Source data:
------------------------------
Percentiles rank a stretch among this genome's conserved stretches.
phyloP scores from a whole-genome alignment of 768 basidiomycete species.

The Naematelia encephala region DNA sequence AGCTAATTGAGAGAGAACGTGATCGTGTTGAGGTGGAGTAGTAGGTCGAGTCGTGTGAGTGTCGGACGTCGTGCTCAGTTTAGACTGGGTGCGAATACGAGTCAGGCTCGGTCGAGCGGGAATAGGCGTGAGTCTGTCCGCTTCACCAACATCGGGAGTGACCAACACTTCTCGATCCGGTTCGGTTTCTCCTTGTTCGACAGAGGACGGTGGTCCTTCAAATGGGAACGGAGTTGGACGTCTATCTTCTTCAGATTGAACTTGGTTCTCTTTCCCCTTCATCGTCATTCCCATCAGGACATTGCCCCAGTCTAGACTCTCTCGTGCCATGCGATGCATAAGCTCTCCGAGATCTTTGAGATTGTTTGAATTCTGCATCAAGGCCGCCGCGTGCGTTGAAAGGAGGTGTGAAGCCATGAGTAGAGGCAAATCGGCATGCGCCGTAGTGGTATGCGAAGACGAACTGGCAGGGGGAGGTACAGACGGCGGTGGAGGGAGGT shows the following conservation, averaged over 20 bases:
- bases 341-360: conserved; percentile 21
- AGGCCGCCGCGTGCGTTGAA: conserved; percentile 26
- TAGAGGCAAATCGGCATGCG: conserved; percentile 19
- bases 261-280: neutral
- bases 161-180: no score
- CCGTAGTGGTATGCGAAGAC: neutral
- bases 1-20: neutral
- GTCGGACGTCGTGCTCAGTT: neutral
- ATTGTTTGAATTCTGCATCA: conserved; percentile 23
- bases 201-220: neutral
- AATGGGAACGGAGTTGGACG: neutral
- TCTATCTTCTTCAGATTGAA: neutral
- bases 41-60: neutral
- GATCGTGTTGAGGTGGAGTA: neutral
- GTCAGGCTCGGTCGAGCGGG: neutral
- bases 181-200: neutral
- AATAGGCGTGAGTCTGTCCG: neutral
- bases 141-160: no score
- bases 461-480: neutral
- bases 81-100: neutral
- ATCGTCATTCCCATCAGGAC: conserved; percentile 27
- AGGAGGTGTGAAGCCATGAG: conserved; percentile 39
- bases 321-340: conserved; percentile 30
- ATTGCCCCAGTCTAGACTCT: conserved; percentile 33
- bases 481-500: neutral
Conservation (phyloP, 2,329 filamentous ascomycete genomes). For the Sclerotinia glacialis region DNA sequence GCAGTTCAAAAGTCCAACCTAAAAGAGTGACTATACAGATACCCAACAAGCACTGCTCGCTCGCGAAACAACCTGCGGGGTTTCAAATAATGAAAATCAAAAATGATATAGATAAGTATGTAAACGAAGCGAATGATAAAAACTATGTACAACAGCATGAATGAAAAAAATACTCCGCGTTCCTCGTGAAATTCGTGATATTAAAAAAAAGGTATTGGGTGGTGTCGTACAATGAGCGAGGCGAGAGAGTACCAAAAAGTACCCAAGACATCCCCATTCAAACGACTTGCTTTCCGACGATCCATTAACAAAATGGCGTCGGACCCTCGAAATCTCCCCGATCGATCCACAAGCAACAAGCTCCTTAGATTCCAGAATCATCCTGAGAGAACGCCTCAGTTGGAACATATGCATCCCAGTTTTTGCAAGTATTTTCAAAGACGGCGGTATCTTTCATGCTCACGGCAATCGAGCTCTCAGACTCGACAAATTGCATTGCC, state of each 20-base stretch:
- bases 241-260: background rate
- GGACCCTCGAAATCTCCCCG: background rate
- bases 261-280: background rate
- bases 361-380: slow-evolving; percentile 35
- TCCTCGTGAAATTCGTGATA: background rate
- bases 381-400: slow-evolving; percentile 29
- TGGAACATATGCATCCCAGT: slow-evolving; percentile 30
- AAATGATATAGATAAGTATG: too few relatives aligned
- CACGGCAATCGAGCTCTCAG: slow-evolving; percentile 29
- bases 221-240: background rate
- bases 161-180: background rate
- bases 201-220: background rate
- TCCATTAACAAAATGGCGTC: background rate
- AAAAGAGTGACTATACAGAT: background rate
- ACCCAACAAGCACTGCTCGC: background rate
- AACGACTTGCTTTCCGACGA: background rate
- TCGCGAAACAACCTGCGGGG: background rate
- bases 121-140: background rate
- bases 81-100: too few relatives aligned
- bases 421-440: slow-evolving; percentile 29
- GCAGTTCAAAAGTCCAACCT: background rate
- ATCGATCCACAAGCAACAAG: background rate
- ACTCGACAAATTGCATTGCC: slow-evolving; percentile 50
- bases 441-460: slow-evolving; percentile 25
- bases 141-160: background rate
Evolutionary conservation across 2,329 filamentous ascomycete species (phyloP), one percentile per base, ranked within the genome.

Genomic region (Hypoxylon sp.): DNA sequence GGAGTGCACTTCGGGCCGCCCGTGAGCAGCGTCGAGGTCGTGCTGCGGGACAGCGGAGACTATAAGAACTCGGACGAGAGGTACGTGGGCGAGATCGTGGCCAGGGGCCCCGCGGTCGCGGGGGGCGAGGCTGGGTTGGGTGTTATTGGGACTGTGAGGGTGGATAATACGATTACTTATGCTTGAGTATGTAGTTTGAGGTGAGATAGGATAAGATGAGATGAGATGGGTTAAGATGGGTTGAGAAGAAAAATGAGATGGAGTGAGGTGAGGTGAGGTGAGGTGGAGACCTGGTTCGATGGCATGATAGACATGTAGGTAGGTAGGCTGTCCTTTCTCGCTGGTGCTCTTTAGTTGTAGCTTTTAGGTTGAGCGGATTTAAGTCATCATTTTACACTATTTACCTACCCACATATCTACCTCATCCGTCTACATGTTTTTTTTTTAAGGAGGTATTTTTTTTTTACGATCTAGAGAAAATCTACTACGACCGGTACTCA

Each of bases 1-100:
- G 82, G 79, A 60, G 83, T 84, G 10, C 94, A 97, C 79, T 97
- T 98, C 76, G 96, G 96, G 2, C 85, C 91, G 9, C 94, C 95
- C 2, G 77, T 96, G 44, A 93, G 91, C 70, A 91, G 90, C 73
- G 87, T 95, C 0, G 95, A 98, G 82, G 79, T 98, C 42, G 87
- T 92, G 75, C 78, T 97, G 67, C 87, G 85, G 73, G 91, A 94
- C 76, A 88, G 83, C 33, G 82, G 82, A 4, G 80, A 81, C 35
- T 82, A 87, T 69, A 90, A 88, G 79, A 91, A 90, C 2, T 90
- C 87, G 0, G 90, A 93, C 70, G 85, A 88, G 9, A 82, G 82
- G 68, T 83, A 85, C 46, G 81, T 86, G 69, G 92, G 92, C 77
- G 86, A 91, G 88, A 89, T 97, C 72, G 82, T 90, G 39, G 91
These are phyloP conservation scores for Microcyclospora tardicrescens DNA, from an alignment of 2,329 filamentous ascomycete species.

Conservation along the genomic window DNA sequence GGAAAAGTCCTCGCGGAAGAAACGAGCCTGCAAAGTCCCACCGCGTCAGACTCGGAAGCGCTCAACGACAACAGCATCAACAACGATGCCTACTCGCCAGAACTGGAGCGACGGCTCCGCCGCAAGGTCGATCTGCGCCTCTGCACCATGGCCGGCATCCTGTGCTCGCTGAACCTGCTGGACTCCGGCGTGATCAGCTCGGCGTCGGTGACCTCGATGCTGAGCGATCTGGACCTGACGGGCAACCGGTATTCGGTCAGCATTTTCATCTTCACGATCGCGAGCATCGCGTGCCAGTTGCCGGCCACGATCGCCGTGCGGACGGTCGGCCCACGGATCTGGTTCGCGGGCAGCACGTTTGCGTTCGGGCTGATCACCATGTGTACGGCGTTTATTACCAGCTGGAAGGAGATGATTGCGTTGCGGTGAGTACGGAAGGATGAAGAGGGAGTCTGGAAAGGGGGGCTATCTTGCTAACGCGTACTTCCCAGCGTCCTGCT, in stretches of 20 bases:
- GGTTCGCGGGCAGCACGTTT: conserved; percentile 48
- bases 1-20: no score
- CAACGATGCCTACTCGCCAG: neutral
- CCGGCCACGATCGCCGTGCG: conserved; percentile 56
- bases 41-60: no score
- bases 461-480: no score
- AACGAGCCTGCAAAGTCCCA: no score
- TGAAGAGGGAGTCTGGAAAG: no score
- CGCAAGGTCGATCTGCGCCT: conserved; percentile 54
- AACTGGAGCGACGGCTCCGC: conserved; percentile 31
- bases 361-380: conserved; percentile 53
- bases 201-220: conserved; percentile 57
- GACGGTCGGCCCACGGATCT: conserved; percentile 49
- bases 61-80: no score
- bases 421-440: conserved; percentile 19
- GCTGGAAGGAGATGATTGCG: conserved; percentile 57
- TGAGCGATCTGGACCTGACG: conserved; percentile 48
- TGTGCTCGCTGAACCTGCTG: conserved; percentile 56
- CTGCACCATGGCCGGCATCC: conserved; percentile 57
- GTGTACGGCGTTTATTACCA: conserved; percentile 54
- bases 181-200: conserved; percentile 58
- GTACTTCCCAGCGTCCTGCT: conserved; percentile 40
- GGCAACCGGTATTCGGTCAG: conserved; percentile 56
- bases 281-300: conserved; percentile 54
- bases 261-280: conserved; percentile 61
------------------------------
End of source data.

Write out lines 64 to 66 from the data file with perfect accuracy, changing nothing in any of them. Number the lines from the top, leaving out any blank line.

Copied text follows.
- T 82, A 87, T 69, A 90, A 88, G 79, A 91, A 90, C 2, T 90
- C 87, G 0, G 90, A 93, C 70, G 85, A 88, G 9, A 82, G 82
- G 68, T 83, A 85, C 46, G 81, T 86, G 69, G 92, G 92, C 77